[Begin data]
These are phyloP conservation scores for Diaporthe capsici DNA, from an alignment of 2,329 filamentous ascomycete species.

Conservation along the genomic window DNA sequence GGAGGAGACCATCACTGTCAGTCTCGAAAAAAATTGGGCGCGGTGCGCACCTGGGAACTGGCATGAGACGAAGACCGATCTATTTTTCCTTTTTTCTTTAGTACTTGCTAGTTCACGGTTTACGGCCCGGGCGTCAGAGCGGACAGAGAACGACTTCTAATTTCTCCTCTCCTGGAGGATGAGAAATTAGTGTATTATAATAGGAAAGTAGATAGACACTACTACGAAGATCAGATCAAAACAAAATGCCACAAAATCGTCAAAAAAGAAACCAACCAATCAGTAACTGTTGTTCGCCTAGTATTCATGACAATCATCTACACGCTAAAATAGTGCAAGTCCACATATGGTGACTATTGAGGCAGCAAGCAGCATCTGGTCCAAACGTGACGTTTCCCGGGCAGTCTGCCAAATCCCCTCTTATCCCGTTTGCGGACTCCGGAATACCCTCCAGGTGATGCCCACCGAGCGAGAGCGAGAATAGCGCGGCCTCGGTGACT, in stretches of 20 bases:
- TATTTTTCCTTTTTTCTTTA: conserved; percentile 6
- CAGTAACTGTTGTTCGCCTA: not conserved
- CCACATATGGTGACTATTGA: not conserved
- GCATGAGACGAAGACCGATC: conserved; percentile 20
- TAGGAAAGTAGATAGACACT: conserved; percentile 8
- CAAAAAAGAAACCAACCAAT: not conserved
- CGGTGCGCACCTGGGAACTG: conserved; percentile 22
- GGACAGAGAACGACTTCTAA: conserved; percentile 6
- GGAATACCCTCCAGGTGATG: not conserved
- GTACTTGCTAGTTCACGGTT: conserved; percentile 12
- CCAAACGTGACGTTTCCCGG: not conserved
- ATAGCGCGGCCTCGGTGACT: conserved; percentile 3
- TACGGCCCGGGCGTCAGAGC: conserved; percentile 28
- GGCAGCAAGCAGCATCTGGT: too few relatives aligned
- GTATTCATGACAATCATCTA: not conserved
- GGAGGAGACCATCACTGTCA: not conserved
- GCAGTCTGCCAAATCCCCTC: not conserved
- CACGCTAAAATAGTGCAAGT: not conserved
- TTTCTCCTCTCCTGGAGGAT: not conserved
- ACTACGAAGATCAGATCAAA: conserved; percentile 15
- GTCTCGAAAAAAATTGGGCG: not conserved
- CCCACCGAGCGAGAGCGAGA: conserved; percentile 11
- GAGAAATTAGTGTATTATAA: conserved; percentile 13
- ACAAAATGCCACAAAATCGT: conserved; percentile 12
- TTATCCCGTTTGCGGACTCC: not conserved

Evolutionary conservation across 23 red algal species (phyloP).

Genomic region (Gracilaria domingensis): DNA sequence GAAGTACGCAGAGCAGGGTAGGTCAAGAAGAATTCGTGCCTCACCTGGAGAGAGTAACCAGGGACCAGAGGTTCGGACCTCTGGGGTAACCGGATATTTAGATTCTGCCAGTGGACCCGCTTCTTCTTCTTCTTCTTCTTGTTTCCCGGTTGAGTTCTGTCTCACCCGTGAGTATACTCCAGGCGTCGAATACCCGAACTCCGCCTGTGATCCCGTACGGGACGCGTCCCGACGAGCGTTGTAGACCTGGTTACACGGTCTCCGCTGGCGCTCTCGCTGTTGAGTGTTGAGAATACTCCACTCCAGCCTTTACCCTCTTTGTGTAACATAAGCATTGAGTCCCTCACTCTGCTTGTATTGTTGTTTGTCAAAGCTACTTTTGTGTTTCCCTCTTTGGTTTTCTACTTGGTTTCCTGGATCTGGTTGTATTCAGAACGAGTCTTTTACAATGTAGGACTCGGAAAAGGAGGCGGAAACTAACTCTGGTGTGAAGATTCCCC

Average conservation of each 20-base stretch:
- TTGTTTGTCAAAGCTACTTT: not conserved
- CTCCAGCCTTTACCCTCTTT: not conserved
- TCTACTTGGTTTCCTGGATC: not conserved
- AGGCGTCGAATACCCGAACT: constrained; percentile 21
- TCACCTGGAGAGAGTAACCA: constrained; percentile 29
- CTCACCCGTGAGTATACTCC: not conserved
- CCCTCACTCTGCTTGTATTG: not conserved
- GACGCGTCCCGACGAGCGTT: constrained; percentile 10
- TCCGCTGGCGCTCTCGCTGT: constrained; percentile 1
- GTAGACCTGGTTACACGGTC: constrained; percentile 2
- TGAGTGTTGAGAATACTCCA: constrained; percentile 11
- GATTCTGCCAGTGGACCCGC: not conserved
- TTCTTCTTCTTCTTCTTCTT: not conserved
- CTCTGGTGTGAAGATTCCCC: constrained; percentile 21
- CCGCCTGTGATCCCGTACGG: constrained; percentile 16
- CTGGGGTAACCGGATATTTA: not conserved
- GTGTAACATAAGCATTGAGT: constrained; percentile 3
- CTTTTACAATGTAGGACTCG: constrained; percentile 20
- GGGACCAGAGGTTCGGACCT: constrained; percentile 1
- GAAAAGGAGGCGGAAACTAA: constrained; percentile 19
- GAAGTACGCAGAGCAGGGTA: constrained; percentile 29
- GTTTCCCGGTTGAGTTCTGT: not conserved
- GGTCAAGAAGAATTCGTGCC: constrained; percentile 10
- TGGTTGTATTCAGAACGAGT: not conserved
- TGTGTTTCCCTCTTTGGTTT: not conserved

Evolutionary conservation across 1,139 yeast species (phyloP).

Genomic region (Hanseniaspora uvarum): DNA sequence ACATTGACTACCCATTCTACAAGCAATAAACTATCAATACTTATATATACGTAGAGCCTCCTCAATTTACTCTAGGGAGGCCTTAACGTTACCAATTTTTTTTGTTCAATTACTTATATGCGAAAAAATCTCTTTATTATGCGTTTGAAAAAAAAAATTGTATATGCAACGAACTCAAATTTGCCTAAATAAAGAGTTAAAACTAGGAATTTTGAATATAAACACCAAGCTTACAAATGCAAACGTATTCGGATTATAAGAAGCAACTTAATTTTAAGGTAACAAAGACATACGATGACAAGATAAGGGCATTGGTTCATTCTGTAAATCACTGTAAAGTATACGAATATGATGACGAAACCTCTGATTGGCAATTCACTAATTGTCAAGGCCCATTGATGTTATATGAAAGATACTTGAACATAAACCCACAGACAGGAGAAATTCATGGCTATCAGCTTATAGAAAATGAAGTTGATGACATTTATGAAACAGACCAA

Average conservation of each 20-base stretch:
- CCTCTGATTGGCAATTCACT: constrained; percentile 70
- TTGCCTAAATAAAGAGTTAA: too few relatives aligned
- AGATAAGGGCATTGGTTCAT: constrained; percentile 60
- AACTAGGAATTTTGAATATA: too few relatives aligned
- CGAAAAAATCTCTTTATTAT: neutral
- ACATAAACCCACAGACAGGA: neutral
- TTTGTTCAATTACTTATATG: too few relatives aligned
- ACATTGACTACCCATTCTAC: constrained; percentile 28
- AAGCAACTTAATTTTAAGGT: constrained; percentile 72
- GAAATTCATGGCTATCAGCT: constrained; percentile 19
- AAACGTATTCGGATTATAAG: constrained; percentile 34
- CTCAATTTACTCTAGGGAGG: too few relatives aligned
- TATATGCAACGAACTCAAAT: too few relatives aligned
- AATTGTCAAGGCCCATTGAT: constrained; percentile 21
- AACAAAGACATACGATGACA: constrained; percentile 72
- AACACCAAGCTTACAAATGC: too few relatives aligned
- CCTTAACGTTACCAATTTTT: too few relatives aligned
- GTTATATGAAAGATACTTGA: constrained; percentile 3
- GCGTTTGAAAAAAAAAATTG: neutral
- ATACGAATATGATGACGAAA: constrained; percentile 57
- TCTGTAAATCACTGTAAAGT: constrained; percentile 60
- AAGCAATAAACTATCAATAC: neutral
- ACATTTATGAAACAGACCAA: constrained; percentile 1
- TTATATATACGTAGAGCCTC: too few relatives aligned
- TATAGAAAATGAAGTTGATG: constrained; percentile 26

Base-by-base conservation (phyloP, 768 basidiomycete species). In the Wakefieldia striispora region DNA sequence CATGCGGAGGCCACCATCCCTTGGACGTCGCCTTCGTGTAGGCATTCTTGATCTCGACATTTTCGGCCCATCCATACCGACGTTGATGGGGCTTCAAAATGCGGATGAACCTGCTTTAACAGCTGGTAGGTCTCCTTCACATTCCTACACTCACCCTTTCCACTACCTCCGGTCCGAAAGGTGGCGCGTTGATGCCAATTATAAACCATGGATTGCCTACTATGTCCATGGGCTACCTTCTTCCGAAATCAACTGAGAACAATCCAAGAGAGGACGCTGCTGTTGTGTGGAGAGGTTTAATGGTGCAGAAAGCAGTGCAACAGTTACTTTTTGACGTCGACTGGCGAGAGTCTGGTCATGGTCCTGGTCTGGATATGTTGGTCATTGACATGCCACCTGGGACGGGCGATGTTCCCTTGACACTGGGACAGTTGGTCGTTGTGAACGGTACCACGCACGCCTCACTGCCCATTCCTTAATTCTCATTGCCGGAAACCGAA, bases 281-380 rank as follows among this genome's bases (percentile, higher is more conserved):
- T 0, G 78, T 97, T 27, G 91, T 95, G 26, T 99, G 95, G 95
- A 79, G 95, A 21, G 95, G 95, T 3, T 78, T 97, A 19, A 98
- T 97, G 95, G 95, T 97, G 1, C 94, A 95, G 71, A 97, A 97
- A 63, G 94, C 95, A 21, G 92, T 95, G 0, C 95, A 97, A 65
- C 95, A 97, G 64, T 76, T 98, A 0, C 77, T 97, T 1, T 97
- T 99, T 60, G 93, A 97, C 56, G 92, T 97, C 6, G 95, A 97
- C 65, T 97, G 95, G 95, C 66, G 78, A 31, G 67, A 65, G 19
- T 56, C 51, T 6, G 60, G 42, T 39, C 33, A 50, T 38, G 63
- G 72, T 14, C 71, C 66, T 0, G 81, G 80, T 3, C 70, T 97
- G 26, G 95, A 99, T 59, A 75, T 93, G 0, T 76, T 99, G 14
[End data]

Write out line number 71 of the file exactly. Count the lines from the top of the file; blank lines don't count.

- TATATGCAACGAACTCAAAT: too few relatives aligned